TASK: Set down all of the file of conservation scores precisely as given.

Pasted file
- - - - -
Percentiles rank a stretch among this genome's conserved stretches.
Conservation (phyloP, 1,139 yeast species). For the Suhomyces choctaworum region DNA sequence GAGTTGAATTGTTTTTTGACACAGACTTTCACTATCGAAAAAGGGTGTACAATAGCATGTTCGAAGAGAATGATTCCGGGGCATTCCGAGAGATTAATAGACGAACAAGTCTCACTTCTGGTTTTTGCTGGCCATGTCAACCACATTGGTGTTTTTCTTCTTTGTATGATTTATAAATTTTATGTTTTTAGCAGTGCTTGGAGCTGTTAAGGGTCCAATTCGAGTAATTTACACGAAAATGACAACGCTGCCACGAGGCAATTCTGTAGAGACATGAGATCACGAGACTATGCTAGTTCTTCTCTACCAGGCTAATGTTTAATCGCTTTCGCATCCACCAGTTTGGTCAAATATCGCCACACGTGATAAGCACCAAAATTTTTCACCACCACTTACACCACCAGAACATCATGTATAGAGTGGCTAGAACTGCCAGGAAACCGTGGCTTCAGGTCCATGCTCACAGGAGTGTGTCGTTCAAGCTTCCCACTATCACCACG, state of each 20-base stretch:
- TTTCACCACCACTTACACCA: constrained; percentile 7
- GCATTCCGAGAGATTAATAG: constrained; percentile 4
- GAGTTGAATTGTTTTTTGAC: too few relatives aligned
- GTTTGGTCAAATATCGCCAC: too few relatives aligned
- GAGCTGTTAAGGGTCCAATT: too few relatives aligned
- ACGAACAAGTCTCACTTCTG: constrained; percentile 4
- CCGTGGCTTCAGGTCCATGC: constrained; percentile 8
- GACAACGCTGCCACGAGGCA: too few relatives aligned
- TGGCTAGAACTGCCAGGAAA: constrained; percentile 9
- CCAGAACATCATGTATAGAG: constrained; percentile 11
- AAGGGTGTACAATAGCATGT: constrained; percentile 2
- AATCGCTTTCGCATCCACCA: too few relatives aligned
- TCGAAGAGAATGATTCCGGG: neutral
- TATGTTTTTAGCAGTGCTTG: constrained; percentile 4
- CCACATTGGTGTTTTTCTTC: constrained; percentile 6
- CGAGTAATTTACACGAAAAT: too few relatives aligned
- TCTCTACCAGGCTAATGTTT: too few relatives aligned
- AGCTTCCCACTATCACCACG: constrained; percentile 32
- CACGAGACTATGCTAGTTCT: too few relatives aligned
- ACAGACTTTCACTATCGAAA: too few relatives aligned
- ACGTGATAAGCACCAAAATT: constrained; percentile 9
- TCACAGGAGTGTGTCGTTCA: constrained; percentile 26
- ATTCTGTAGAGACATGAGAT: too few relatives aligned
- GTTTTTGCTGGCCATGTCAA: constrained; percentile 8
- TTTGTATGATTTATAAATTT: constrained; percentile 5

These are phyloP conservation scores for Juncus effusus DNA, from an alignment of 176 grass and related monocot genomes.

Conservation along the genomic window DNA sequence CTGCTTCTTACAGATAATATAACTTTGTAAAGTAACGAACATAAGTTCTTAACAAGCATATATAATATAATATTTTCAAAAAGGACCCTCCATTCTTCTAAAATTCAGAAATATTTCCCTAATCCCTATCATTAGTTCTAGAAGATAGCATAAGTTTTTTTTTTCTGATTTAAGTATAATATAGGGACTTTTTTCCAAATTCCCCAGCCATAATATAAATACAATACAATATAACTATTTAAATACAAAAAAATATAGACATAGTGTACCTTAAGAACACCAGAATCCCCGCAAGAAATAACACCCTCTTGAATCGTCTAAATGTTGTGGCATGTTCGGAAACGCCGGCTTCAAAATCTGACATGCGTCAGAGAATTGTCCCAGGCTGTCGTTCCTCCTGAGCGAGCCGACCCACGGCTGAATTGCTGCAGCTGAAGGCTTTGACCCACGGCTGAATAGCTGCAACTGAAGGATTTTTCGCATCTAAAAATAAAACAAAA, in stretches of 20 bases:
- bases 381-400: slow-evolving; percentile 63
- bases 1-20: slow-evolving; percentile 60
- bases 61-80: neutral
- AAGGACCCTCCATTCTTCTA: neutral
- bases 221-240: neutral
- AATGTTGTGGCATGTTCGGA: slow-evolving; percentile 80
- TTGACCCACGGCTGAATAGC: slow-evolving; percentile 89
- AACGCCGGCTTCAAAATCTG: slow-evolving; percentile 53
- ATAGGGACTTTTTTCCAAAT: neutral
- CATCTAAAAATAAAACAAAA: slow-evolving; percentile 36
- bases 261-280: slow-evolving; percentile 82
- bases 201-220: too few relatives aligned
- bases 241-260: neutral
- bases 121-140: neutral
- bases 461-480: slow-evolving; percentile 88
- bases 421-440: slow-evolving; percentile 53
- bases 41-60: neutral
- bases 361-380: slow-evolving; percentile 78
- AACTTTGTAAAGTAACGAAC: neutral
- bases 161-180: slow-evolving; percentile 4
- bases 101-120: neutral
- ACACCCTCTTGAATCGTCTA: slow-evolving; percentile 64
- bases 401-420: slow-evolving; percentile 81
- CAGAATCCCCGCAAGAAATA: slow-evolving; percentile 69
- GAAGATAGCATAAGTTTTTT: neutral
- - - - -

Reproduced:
Percentiles rank a stretch among this genome's conserved stretches.
Conservation (phyloP, 1,139 yeast species). For the Suhomyces choctaworum region DNA sequence GAGTTGAATTGTTTTTTGACACAGACTTTCACTATCGAAAAAGGGTGTACAATAGCATGTTCGAAGAGAATGATTCCGGGGCATTCCGAGAGATTAATAGACGAACAAGTCTCACTTCTGGTTTTTGCTGGCCATGTCAACCACATTGGTGTTTTTCTTCTTTGTATGATTTATAAATTTTATGTTTTTAGCAGTGCTTGGAGCTGTTAAGGGTCCAATTCGAGTAATTTACACGAAAATGACAACGCTGCCACGAGGCAATTCTGTAGAGACATGAGATCACGAGACTATGCTAGTTCTTCTCTACCAGGCTAATGTTTAATCGCTTTCGCATCCACCAGTTTGGTCAAATATCGCCACACGTGATAAGCACCAAAATTTTTCACCACCACTTACACCACCAGAACATCATGTATAGAGTGGCTAGAACTGCCAGGAAACCGTGGCTTCAGGTCCATGCTCACAGGAGTGTGTCGTTCAAGCTTCCCACTATCACCACG, state of each 20-base stretch:
- TTTCACCACCACTTACACCA: constrained; percentile 7
- GCATTCCGAGAGATTAATAG: constrained; percentile 4
- GAGTTGAATTGTTTTTTGAC: too few relatives aligned
- GTTTGGTCAAATATCGCCAC: too few relatives aligned
- GAGCTGTTAAGGGTCCAATT: too few relatives aligned
- ACGAACAAGTCTCACTTCTG: constrained; percentile 4
- CCGTGGCTTCAGGTCCATGC: constrained; percentile 8
- GACAACGCTGCCACGAGGCA: too few relatives aligned
- TGGCTAGAACTGCCAGGAAA: constrained; percentile 9
- CCAGAACATCATGTATAGAG: constrained; percentile 11
- AAGGGTGTACAATAGCATGT: constrained; percentile 2
- AATCGCTTTCGCATCCACCA: too few relatives aligned
- TCGAAGAGAATGATTCCGGG: neutral
- TATGTTTTTAGCAGTGCTTG: constrained; percentile 4
- CCACATTGGTGTTTTTCTTC: constrained; percentile 6
- CGAGTAATTTACACGAAAAT: too few relatives aligned
- TCTCTACCAGGCTAATGTTT: too few relatives aligned
- AGCTTCCCACTATCACCACG: constrained; percentile 32
- CACGAGACTATGCTAGTTCT: too few relatives aligned
- ACAGACTTTCACTATCGAAA: too few relatives aligned
- ACGTGATAAGCACCAAAATT: constrained; percentile 9
- TCACAGGAGTGTGTCGTTCA: constrained; percentile 26
- ATTCTGTAGAGACATGAGAT: too few relatives aligned
- GTTTTTGCTGGCCATGTCAA: constrained; percentile 8
- TTTGTATGATTTATAAATTT: constrained; percentile 5

These are phyloP conservation scores for Juncus effusus DNA, from an alignment of 176 grass and related monocot genomes.

Conservation along the genomic window DNA sequence CTGCTTCTTACAGATAATATAACTTTGTAAAGTAACGAACATAAGTTCTTAACAAGCATATATAATATAATATTTTCAAAAAGGACCCTCCATTCTTCTAAAATTCAGAAATATTTCCCTAATCCCTATCATTAGTTCTAGAAGATAGCATAAGTTTTTTTTTTCTGATTTAAGTATAATATAGGGACTTTTTTCCAAATTCCCCAGCCATAATATAAATACAATACAATATAACTATTTAAATACAAAAAAATATAGACATAGTGTACCTTAAGAACACCAGAATCCCCGCAAGAAATAACACCCTCTTGAATCGTCTAAATGTTGTGGCATGTTCGGAAACGCCGGCTTCAAAATCTGACATGCGTCAGAGAATTGTCCCAGGCTGTCGTTCCTCCTGAGCGAGCCGACCCACGGCTGAATTGCTGCAGCTGAAGGCTTTGACCCACGGCTGAATAGCTGCAACTGAAGGATTTTTCGCATCTAAAAATAAAACAAAA, in stretches of 20 bases:
- bases 381-400: slow-evolving; percentile 63
- bases 1-20: slow-evolving; percentile 60
- bases 61-80: neutral
- AAGGACCCTCCATTCTTCTA: neutral
- bases 221-240: neutral
- AATGTTGTGGCATGTTCGGA: slow-evolving; percentile 80
- TTGACCCACGGCTGAATAGC: slow-evolving; percentile 89
- AACGCCGGCTTCAAAATCTG: slow-evolving; percentile 53
- ATAGGGACTTTTTTCCAAAT: neutral
- CATCTAAAAATAAAACAAAA: slow-evolving; percentile 36
- bases 261-280: slow-evolving; percentile 82
- bases 201-220: too few relatives aligned
- bases 241-260: neutral
- bases 121-140: neutral
- bases 461-480: slow-evolving; percentile 88
- bases 421-440: slow-evolving; percentile 53
- bases 41-60: neutral
- bases 361-380: slow-evolving; percentile 78
- AACTTTGTAAAGTAACGAAC: neutral
- bases 161-180: slow-evolving; percentile 4
- bases 101-120: neutral
- ACACCCTCTTGAATCGTCTA: slow-evolving; percentile 64
- bases 401-420: slow-evolving; percentile 81
- CAGAATCCCCGCAAGAAATA: slow-evolving; percentile 69
- GAAGATAGCATAAGTTTTTT: neutral